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Why and How to Create a SWOT Analysis for Your PT Business

After last week's blog on business motivation slumps, I figured we could explore one of the solutions offered and discuss in detail why a SWOT analysis can be helpful and how to conduct one.


What Is a SWOT Analysis?
SWOT stands for Strengths, Weaknesses, Opportunities and Threats and it's a crucial strategic planning tool for any fitness business, whether you're a freelance personal trainer, or you run a facility, or an online training venture.


When Do You Need to Do a SWOT Analysis?
The short answer is whenever you need one, but that's quite vague, so let's see a few examples:

- You can conduct analysis for a particular project, campaign or product launch to figure out if it's worth launching it at all.

- It's beneficial when you feel that your business is stuck, and you can't put your finger on the reason. An analysis based on facts will show you where you need to make improvements.

- It can also be part of your regular business assessment procedure once a year, every 6 months, whenever you take your business through an evaluation and do your business planning for the next phase.


What Are the Benefits of Conducting a SWOT Analysis?
Numbers and data don't lie. There are pros and cons for conducting a SWOT analysis, but the benefits strongly outweigh the disadvantages. If you have specific targets you want to hit with your personal training business and you are dedicated to getting there within a particular period, you will need a way to understand where you are right now and what tools are available so you can plan how to get there.

Just like you help your clients to create a progress tracking system for themselves so both them and you can focus on making strides towards their fitness goal, the SWOT analysis can become an essential part of monitoring your business progress so you would immediately know if something needs your attention.


How to Conduct a SWOT Analysis for Your Fitness Business
If you search for the keywords "SWOT Analysis" in Google, you will find a host of results for templates with a variety of designs, shapes or layouts. One of the advantages of this tool is that you only really need paper and a pen. Consider using a whiteboard or a flip chart for visibility and reminder.

The template designs can be of any layout nowadays, but the most traditional way to do this is to draw a big square or rectangle and split it into 4 quadrants, like on the picture below.



Each quadrant will have a label: STRENGTHS, WEAKNESSES, OPPORTUNITIES and THREATS. As shown on the chart, keep strengths and weaknesses on the same axis, whether you do it horizontally or vertically, that's your choice. When you start elaborating on each of the factors, always think of the original reason for performing the analysis: the answers may be slightly or very much different depending on whether you are assessing a product, your whole business operation or yourself as a business owner.

You can see that these four elements can be split into internal and external factors that affect your business; you can change and work on the internal factors, but you can only create a strategy on how to approach the external factors and react to them. Once you are done with this analysis, you should have a good idea of where to focus your energy.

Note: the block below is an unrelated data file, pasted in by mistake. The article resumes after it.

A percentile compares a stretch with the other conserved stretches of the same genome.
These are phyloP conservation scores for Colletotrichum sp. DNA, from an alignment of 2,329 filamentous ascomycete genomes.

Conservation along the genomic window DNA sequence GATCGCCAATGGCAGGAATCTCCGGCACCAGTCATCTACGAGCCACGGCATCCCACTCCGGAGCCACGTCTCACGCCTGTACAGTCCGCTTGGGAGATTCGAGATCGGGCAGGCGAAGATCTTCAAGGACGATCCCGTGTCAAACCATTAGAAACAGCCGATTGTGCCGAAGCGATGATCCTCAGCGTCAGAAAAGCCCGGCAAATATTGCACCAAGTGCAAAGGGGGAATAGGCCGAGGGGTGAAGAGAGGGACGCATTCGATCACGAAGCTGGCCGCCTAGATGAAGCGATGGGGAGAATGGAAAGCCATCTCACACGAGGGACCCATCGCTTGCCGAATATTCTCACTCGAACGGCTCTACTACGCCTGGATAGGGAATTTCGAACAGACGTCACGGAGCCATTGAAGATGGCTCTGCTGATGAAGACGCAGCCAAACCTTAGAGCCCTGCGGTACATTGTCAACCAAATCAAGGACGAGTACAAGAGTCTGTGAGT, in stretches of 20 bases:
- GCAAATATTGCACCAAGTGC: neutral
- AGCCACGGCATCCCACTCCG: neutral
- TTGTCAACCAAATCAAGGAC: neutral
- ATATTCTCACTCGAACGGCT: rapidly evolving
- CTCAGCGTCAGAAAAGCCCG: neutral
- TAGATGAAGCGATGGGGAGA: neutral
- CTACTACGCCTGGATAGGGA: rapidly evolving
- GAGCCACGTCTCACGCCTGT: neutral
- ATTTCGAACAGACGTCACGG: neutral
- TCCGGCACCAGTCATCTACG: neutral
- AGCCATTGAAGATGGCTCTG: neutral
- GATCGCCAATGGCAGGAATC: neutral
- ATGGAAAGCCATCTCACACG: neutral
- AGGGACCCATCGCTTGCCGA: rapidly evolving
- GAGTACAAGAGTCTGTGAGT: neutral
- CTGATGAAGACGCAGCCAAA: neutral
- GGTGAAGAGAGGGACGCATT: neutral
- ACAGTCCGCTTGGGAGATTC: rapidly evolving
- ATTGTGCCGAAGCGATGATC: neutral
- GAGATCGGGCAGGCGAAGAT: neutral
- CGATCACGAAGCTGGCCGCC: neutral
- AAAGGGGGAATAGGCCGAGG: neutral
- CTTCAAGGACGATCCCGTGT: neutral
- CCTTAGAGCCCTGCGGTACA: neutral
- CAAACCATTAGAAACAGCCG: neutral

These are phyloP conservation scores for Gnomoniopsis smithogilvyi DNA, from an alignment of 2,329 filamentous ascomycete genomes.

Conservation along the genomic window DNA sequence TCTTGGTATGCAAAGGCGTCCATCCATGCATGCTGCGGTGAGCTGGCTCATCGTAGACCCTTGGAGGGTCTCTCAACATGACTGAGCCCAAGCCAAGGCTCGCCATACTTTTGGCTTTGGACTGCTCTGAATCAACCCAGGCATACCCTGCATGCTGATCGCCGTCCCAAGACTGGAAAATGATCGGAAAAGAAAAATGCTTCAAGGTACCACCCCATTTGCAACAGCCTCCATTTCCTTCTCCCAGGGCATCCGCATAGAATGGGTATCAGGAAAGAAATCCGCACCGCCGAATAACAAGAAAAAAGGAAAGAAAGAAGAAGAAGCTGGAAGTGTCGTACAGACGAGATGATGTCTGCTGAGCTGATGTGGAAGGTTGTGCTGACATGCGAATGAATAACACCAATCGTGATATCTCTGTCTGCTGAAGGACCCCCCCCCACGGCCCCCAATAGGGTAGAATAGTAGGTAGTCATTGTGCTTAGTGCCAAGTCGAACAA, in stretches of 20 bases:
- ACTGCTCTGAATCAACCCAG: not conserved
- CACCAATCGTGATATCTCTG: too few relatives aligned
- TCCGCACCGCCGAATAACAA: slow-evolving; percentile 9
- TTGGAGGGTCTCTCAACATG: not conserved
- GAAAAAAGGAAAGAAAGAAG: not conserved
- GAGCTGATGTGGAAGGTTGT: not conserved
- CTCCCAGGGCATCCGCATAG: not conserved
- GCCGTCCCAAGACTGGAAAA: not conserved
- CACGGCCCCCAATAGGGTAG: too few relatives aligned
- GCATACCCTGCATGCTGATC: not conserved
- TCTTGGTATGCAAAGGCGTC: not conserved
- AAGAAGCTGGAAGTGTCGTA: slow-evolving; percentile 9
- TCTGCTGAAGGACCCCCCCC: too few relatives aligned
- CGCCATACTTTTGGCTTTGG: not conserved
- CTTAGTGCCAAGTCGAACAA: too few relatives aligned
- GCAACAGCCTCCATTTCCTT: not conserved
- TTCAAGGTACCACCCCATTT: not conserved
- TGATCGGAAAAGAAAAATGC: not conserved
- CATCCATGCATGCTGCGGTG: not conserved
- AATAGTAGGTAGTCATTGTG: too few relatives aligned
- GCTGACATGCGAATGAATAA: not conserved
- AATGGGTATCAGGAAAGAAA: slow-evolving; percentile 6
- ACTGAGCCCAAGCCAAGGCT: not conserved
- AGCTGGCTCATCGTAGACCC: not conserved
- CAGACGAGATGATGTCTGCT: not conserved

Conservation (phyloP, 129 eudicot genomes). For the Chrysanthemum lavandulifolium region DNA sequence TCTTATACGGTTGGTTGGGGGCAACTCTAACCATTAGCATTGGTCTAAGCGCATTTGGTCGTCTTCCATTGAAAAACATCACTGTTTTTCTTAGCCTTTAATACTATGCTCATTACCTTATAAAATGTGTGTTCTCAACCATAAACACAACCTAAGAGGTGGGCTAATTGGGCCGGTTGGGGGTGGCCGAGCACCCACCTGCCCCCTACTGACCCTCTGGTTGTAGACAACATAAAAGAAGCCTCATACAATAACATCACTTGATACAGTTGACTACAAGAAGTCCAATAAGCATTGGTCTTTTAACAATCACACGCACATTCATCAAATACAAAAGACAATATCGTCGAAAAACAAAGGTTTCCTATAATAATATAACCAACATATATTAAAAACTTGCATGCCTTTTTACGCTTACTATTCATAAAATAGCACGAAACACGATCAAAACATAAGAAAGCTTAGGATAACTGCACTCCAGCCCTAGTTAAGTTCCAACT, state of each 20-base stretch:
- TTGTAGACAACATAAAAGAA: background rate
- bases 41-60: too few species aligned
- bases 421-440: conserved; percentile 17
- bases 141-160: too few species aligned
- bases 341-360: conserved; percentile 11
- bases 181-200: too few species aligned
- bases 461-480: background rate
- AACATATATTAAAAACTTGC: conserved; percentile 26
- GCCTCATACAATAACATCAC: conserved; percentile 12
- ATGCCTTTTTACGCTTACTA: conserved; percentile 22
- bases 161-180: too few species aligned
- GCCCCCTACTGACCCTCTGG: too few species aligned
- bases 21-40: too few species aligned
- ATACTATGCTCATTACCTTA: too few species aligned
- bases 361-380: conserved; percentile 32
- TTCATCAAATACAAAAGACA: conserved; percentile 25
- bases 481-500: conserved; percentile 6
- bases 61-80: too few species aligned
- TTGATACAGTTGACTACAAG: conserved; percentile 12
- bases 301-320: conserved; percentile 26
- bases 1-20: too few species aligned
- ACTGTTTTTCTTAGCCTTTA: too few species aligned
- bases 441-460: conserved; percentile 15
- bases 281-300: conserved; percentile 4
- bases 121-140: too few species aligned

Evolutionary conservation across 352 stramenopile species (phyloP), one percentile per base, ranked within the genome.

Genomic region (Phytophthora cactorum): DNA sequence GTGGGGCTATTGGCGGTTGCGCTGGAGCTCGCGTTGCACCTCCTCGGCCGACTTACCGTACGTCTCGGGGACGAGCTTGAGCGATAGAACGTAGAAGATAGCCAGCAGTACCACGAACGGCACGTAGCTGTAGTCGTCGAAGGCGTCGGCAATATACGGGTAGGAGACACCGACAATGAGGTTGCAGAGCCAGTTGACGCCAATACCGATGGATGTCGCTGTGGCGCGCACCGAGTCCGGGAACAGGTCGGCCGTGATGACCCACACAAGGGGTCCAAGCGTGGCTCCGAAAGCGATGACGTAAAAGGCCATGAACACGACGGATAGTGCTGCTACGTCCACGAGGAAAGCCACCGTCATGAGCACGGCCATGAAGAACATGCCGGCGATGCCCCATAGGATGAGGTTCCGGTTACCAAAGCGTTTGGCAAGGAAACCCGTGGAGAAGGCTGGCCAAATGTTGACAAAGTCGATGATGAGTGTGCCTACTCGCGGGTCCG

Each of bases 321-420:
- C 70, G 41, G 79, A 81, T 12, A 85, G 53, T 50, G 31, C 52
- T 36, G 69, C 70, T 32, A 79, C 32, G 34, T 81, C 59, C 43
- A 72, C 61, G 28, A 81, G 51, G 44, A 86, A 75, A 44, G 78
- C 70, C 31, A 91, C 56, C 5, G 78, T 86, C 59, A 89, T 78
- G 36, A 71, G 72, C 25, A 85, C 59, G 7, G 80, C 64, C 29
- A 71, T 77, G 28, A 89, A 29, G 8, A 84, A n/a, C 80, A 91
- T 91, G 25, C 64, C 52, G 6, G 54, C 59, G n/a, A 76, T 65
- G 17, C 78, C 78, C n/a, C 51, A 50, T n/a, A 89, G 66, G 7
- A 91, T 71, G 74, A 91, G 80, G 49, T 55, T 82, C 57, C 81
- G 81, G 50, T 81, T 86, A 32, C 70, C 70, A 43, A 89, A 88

Strengths
Identify the advantages in comparison with the competition, all the assets that help the business develop and any attributes that position you as the leading expert in your niche. You can answer the following questions here:

- What's going well?

- What expertise, unique knowledge and skills can you offer?

- Which aspect, product or service in your business is the most profitable?


Weaknesses
This is the section where you list everything you think could jeopardise your business growth, damage your clients' experience with your business and ultimately spoil your progress in hitting those targets. Questions to consider:

- What skills, resources or qualities are missing from your services?

- Where do you feel you lose money or time - e.g. you are not efficient?

- In what areas do you think you could improve or what courses you should take?


Opportunities
Think of any external condition, circumstance or environmental advantage that can help you achieve your objective. Ask yourself these questions:

- How can you use the currently available resources and client base to be more efficient and successful?

- What doors would be easy to open for you in your immediate circles? E.g. local social networks, online networks you have been part of for some time, your own friends list, etc.

- What are the business goals you are working for right now?

Threats
Any external factor that you feel could hurt your progress to hit your target can be listed here. Things to consider:

- Are you missing out on something your competitors are ahead of you?

- What's going on in the industry and the economy?

- What obstacles do you face?


Processing Data and Creating Strategies
This is the critical step. Having compiled all that information will have no benefit if you don't use the data AND act on them. The info-graphic above gives an excellent overview of how to look at the data.

1. Focus on your strengths and build your business strategy on them to exploit your opportunities.

2. Resolve weaknesses by either enrolling on courses that will help you improve or simply outsource tasks that take too much time and energy, thus reducing the threats.

3. You can use the SMART goal setting method to explore and take on the opportunities you have.

4. Most risks are avoidable, so figure out which of your skills will come handy and which need improving to minimise the threats.
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